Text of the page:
Thursday, July 15, 2010

Take the Time to Enjoy Life

As you know, many of my articles are amplifications of my responses to questions from those living with Kennedy's Disease. Yesterday I received an email update from a spouse. In an earlier email I commented they needed to "live life to the fullest." I felt they should not worry about what might happen in regards to the disease in five or ten years.  Yes, the disease will progress.  However, no premature worrying about what might happen will help.  It will only do harm (mentally, emotionally, and physically) as well as strain relationships.  I am not aware of any two people with the DNA defect that had the exact same symptoms or the same progression.  In my forties I was still climbing mountains and hiking a couple of weekends a month.  I know of others that worked (including manual labor jobs) into their sixties.  There are men that were snow skiing or hunting into their mid-sixties.  I also know of men in their late 70's that are still active. My last bit of advice was that while living life to the fullest they should not stick their heads in the sand regarding the future.  They can still plan ahead for potential changes in their lifestyle while living a more fulfilling life each day.

In her update she mentioned, "The advice about livng life to the fullest is awesome!  I do try to do that I think.  One thing that I wish we did well was take time for us as a couple.  It's hard to ask people to take our kids, and babysitters are expensive.  Also, we don't go on many vacations, mainly because of the cost, but I want us to make those special memories while the kids are young."

Yes, living life to the fullest is an interesting subject.  In my opinion, the key is to take the time to enjoy life. Often, these are just moments where the focus moves from work, chores, repairs, etc. to the ones you love. Refocusing, even for a few minutes, changes your perspective as well as the perspective of the person you are now living that moment with.

As you have heard me say many times, I have a wonderful wife a.k.a. caregiver, lover and best friend. She has a way of making moments together special. For example, while I was still working, my wife would meet me for lunch almost every day (except when I was traveling or had meetings) and we would picnic at Valley Forge National Park. It did not matter whether the weather was nice weather or not. The object of this hour together every day was to share and show you care. Once we picked out a spot where we could be alone (together), we could just enjoy each other and our surroundings.  Our picnics together never got old.

Before we moved to Philadelphia, we ate lunch together most every day in Seattle, York and Lakeland. I was still pretty agile in my 30s and our picnic lunches would always end with a walk around one of the lakes in town. The cost of being alone together for an hour is only the gas used to meet somewhere.

Something else we used to do regularly was to "get lost" on a couple of weekend days a month.  Most of these trips were unplanned. We would just hop in the car and explore the countryside around us.  The nice thing about these trips is that you can bring the children along also.  It does not have to be a long elaborate trip.  It could be a visit to a city or state park, museum, lake, bird sanctuary, zoo, or possibly an evening sail.  The idea behind these trips, even if it is just for a few hours, is that you are doing something together (the two of you or the family). For those few hours you are focused on each other and not locked into your "home world and routines."  We called it "getting lost" because most times we never really knew where we were heading until we started driving down the road. If a place looked interesting, we would stop and check it out. We discovered some interesting places and became a little closer because of these moments.  My point is that you just need to be a little imaginative and make it fun.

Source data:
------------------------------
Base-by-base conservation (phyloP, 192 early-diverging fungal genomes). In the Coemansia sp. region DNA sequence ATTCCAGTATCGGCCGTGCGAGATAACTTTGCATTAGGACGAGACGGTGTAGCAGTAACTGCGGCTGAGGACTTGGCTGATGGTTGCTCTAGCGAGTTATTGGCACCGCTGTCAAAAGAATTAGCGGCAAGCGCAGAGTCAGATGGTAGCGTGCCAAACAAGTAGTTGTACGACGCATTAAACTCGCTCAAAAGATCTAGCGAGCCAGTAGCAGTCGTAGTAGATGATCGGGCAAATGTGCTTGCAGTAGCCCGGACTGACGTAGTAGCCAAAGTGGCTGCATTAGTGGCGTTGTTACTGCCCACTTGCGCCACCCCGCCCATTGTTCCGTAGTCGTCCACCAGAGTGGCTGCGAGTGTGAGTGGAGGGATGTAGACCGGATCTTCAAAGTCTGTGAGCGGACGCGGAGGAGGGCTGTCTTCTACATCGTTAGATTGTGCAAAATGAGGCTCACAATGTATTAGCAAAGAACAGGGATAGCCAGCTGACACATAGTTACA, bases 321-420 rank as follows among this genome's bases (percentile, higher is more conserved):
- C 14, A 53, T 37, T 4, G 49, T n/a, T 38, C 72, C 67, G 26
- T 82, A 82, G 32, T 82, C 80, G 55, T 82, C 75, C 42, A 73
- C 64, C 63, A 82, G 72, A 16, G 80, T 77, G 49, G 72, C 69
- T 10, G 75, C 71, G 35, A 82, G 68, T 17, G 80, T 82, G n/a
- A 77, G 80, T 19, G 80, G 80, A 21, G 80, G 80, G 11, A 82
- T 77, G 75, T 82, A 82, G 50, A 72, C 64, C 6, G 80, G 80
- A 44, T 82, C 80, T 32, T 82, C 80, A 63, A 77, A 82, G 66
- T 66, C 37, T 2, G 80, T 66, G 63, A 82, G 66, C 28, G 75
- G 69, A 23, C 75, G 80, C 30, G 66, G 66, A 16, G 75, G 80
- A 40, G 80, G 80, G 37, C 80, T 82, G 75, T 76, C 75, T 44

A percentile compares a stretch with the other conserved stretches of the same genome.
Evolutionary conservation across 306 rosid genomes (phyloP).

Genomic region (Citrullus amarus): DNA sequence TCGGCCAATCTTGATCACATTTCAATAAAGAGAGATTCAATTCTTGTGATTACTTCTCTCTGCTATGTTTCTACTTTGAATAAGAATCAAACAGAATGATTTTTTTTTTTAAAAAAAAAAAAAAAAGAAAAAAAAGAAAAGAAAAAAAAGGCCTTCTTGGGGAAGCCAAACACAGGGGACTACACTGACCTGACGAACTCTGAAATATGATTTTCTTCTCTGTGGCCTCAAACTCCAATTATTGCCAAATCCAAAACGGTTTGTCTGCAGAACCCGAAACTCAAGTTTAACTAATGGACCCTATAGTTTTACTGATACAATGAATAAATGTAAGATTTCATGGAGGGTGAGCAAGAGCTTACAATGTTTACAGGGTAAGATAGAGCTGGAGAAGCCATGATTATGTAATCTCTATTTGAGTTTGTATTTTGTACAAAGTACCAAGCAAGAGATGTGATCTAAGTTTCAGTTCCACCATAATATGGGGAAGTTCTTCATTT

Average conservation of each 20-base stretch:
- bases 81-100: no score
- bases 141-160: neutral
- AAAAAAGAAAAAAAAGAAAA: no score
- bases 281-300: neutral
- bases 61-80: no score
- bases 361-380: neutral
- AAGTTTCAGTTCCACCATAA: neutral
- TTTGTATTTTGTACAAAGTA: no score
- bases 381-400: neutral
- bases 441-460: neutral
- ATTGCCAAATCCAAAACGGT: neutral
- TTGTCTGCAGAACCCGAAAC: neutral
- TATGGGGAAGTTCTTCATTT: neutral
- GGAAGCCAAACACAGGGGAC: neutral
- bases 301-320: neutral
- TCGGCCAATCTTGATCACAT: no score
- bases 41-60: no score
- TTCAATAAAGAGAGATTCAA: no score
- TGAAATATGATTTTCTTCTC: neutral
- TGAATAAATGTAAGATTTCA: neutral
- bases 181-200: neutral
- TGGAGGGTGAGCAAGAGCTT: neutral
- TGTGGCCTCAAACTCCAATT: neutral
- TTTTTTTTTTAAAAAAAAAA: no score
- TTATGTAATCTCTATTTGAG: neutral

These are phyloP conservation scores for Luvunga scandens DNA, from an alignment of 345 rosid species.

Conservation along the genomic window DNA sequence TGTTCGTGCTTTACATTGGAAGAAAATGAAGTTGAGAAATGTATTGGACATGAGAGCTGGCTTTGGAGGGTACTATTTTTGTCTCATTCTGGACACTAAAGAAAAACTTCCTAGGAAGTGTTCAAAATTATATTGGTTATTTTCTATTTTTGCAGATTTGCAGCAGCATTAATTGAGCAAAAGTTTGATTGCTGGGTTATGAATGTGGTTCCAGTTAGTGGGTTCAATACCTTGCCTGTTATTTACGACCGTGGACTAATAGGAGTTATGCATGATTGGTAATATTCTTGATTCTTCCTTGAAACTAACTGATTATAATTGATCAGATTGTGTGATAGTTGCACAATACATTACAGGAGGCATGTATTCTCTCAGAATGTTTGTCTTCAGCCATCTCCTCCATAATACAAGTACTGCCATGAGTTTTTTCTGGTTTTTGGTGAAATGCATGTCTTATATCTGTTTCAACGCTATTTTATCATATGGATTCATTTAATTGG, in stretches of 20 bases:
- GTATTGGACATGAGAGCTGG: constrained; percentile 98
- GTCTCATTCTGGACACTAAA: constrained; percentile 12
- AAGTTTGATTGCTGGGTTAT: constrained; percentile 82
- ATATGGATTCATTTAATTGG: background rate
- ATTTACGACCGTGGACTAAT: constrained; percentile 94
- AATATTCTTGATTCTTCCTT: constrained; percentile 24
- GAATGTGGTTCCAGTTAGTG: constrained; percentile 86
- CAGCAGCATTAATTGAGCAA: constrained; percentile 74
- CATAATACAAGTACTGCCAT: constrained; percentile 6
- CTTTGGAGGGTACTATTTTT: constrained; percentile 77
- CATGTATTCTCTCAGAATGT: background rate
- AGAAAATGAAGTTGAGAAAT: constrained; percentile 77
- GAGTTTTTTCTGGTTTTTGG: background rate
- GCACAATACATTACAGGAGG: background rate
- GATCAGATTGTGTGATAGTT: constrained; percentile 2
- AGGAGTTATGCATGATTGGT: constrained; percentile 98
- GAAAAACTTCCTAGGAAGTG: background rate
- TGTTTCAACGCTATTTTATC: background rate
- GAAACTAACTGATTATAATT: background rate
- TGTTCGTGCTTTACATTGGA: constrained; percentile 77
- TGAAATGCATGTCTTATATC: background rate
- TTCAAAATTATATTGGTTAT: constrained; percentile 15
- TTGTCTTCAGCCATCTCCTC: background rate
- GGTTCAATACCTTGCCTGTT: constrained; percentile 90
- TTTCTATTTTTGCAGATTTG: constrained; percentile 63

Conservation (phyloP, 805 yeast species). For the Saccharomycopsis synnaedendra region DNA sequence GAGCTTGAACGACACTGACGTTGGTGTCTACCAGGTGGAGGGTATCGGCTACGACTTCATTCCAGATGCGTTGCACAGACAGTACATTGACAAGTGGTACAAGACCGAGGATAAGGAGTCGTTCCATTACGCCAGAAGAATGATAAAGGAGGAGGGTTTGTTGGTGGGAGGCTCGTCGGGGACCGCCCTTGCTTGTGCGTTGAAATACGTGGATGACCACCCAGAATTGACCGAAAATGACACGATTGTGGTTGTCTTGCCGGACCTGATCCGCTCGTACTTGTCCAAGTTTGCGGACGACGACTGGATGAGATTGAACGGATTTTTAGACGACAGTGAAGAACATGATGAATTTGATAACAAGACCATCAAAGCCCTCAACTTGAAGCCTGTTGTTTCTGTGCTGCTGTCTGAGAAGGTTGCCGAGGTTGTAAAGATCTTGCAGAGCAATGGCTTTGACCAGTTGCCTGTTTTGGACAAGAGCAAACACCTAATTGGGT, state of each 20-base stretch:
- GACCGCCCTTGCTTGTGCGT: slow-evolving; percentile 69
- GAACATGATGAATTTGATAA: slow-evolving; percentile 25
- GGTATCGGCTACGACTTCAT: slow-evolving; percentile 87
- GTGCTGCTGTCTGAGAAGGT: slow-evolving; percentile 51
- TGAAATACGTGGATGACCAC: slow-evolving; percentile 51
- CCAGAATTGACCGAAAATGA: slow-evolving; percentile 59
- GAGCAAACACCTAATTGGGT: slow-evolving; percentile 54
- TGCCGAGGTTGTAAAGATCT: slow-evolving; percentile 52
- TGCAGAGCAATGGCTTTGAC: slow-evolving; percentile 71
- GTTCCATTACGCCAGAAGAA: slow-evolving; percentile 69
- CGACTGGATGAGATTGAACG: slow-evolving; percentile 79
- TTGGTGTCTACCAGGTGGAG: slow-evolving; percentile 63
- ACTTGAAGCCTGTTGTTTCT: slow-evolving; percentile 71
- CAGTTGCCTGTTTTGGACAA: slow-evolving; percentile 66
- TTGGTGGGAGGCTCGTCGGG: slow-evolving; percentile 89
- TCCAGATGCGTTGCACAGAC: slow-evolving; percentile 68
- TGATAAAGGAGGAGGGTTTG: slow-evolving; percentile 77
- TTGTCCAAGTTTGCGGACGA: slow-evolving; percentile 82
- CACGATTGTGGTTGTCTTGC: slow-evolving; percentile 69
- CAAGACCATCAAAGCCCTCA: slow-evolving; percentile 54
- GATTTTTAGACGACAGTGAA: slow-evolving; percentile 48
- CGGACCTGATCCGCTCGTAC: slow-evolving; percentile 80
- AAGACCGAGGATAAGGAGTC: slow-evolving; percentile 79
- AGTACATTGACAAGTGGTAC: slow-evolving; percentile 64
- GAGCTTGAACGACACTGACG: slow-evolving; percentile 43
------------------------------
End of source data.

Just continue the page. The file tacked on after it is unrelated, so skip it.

Unfortunately, since my hiking days are behind me and any walks I take are in the wheelchair, our impromptu moments together have declined. We find ourselves planning trips and having many more considerations before just heading down the road. We need to discover new ways to help us recapture those special moments once again.

How do you live life to the fullest? Is there anything special you do to enjoy life together?


  1. Bruce - First of all many thanks for your articles; they are really helful. I asked my wife to read this one on 'enjoying life'. She immediately said let's go out tomorrow. We had a wonderful day visiting the place (Flaford Mill, England) where John Constable did a lot of his famous paintings. We had a memorable day which we will not forget. This was all due to your thought proving article.
    So many thanks, John

  2. Thank You! It is nice to know that something I wrote influenced another to take the time to smell the roses.

    You made my day with your kind comments.

  3. Yes always enjoy your life and always try to succeed in life.

  4. hi. i enjoy your takes on a disease i had little knowledge of. But with 35 years of MS and a Permobil F3 I thought you might enjoy my blog:

  5. Robert, nice blog. Thanks for sharing.


Please feel free to comment. By taking a moment to share your thoughts you add much to these articles. The articles then become more than just something I said or believe. In addition, by adding a comment, you might just be helping the next reader by sharing your opinion, experience, or a helpful tip. You can comment below or by sending me an email. I look forward to hearing from you.